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Editor's Note


SNR's Writers


The Window Cleaner

Thirty stories above the pavement,
he watched himself in the windows all day.
Dirty or clean made no difference –
he was ugly.
He took me up with him once.
"Life is balance," he said.
"You learn quickly what life means up here."
His forearms were huge from wiping
glass eight hours and replacing panes.
He lost himself in motions and thought –
the air was thin and light
and perfect for thinking.
He said he sometimes zoned out completely
until he only heard birds chirping on the ledges
and the mysterious hum of cars
on the streets below.
I replaced him three months later –
the world was ugly, and the wind caught him.
He was beautiful, I hear –
cleansing air beneath outstretched wings.
Air that lifted and made him
look like he was soaring
even as he fell...
Thirty stories – that's a long way down,
a long time to think.


At six years old I followed you
along stream banks tossing rocks
into pools you’d already fished – sometimes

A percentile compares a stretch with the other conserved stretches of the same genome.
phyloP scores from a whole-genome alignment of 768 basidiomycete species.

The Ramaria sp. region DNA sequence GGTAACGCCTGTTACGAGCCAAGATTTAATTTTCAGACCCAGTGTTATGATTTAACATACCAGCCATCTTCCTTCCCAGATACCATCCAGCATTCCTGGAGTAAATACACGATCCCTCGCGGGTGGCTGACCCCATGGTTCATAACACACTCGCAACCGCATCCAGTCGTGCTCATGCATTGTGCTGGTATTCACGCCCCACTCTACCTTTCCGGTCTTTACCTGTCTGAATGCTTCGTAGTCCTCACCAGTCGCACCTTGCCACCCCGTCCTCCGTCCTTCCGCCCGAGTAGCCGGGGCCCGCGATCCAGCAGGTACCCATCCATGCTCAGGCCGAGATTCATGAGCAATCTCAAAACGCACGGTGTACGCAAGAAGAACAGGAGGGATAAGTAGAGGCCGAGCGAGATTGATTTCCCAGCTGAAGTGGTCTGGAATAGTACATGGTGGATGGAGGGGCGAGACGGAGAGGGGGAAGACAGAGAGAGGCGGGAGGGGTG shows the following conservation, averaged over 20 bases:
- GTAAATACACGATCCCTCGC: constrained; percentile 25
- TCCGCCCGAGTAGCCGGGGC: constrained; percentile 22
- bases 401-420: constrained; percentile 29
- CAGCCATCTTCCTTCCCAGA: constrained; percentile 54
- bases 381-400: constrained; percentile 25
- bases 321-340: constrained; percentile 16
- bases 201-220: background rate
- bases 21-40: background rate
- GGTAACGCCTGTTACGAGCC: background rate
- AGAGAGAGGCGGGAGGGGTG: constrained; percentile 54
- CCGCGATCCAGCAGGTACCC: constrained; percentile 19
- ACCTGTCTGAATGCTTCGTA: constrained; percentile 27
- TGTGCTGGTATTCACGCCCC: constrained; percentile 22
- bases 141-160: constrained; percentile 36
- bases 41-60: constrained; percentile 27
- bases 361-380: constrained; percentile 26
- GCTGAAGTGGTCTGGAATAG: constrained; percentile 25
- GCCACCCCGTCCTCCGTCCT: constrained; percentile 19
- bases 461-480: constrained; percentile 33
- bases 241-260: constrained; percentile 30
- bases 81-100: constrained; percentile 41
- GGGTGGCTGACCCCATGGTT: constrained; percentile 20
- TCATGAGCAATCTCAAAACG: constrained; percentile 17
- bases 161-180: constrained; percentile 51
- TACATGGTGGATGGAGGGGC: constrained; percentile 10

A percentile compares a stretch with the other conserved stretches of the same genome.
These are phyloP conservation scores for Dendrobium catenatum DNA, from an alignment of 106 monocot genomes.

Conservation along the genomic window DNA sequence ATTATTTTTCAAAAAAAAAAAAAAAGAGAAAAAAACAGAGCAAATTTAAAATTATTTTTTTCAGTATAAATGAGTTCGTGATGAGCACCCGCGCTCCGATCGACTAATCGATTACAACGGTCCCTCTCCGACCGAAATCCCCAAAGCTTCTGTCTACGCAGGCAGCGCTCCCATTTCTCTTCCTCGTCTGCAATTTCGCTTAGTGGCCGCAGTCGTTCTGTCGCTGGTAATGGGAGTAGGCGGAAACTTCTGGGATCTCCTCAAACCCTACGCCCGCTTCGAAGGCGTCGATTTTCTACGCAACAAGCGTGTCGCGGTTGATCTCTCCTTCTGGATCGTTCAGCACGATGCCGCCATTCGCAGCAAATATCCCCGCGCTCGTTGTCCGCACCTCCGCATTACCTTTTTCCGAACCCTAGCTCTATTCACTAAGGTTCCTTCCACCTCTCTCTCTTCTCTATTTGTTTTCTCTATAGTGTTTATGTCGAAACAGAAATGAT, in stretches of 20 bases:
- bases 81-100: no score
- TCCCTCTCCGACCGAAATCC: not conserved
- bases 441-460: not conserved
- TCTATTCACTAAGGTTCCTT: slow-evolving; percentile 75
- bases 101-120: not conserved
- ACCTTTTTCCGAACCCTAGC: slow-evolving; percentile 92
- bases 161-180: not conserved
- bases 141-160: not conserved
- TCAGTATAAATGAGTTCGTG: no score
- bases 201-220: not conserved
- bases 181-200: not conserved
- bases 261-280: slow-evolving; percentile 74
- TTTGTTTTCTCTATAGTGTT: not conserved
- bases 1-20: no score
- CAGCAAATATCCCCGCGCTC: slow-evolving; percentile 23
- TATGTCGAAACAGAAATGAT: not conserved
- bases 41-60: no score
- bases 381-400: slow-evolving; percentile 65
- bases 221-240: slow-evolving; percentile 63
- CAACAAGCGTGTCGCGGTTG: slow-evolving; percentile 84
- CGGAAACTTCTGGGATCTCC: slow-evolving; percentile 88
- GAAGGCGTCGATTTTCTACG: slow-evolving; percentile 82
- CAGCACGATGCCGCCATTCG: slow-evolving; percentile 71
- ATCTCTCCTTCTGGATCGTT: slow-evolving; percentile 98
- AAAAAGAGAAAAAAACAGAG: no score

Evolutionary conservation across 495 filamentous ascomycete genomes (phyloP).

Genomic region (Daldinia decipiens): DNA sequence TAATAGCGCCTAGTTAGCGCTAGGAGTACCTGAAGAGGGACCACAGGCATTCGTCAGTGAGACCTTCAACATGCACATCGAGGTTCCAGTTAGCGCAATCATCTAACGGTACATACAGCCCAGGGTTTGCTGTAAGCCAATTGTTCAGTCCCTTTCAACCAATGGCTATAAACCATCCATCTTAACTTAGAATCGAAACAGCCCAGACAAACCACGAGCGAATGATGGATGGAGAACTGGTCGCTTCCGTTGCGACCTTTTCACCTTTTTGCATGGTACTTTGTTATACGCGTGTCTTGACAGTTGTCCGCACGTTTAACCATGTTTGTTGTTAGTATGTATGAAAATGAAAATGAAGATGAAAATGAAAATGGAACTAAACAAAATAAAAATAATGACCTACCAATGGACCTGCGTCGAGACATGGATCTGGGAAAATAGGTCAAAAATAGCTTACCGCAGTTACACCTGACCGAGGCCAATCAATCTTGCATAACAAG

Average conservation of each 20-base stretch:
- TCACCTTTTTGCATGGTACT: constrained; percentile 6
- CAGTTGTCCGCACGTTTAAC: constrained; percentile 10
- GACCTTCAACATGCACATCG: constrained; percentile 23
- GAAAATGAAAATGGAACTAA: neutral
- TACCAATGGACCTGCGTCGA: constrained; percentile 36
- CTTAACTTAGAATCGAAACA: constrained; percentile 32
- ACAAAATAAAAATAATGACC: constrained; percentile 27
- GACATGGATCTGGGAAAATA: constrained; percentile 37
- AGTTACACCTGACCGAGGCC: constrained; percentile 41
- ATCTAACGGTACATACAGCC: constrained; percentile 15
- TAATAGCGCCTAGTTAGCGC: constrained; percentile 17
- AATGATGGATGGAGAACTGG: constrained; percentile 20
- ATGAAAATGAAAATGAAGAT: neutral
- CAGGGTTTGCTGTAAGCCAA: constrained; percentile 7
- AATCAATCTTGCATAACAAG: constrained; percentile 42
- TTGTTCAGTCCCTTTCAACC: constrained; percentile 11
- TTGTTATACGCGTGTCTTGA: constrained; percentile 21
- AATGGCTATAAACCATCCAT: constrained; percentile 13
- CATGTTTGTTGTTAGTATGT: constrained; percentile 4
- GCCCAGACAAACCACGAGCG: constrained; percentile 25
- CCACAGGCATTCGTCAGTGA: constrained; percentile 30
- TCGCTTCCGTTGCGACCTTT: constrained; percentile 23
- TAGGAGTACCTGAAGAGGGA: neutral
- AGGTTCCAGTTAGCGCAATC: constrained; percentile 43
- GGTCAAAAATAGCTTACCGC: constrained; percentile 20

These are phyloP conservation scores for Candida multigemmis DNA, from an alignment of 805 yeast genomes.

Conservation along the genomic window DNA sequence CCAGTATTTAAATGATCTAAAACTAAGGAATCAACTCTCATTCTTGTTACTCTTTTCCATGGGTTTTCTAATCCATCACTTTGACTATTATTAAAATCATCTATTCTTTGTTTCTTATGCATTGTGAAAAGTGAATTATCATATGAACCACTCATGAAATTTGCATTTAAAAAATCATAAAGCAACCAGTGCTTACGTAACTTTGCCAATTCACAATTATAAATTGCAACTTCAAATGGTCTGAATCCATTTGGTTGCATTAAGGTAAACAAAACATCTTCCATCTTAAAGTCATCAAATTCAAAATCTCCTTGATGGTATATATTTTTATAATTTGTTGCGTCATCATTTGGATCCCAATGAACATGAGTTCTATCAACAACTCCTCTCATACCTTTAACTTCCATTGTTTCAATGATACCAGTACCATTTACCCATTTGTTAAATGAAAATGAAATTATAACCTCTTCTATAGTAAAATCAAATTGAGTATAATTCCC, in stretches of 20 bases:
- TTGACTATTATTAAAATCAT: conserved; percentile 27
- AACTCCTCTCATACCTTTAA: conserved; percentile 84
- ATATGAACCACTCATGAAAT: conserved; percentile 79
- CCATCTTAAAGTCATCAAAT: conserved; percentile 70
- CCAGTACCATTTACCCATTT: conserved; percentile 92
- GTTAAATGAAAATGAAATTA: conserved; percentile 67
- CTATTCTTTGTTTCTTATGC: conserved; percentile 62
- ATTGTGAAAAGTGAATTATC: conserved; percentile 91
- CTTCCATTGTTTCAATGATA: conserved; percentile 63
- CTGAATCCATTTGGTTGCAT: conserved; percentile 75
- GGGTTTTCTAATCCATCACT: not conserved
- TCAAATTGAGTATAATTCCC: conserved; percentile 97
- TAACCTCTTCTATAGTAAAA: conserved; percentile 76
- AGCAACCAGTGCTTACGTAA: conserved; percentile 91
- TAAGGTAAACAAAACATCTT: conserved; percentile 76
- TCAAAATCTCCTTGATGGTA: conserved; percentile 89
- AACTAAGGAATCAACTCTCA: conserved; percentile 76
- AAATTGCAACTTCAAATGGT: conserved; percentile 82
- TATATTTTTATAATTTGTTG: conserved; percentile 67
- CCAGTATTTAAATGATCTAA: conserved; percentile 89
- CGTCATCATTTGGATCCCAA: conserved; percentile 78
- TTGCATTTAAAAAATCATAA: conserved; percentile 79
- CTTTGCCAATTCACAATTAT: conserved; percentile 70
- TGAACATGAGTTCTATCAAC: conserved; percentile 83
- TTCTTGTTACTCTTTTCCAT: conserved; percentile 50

I used the rocks to build pyramids,
miniature temples on the shore
where little souls came to pray.
On my hands and knees in the sand, I peeked
into the gaps between the rocks.
I don’t know what I saw in there – maybe it was
the smell of rocks I’d dredged up from the stream bottom
that interested me.  Sometimes I turned them over
and found insects and mayfly nymphs
clinging to the slick surfaces and the smell of mud,
the smell of ancient basements, perhaps the kinds of places
where I hid my fears of you, too proud
to let you know I did fear you
when you kicked the rocks apart, said,
What the hell are you building?” And you
gave me your creel of trout to carry instead –
as if that alone proved your love for me.
When I lagged behind you said, “Keep up,
you’re slowing me down.”
So I kept up – and despite everything, even then,
you knew I’d follow you anywhere.

The Sandals

Brown leather sandals
on the edge of a slow-swirling pool
where feathers of tame ducks
turn like white sailboats.
The sandals still show the outlines
of her toes, perfect as two feet
standing on the sandy shore.
She wades softly, her dress
hiked up, so I can see
the feathers clinging
to her wet legs.

Copyright 2009, Ralph Scherder. © This work is protected under the U.S. copyright laws. It may not be reproduced, reprinted, reused, or altered without the expressed written permission of the author.

Ralph Scherder began writing at the age of 13 in an attempt to impress young women.  Well, it didn't work out as planned, but he kept writing anyway.  Since then his fiction and poetry have appeared in numerous magazines, and his first book, The Taxidermist's Son, was released in October 2005 by Rock Spring Press.  He lives and writes in Herman, PA.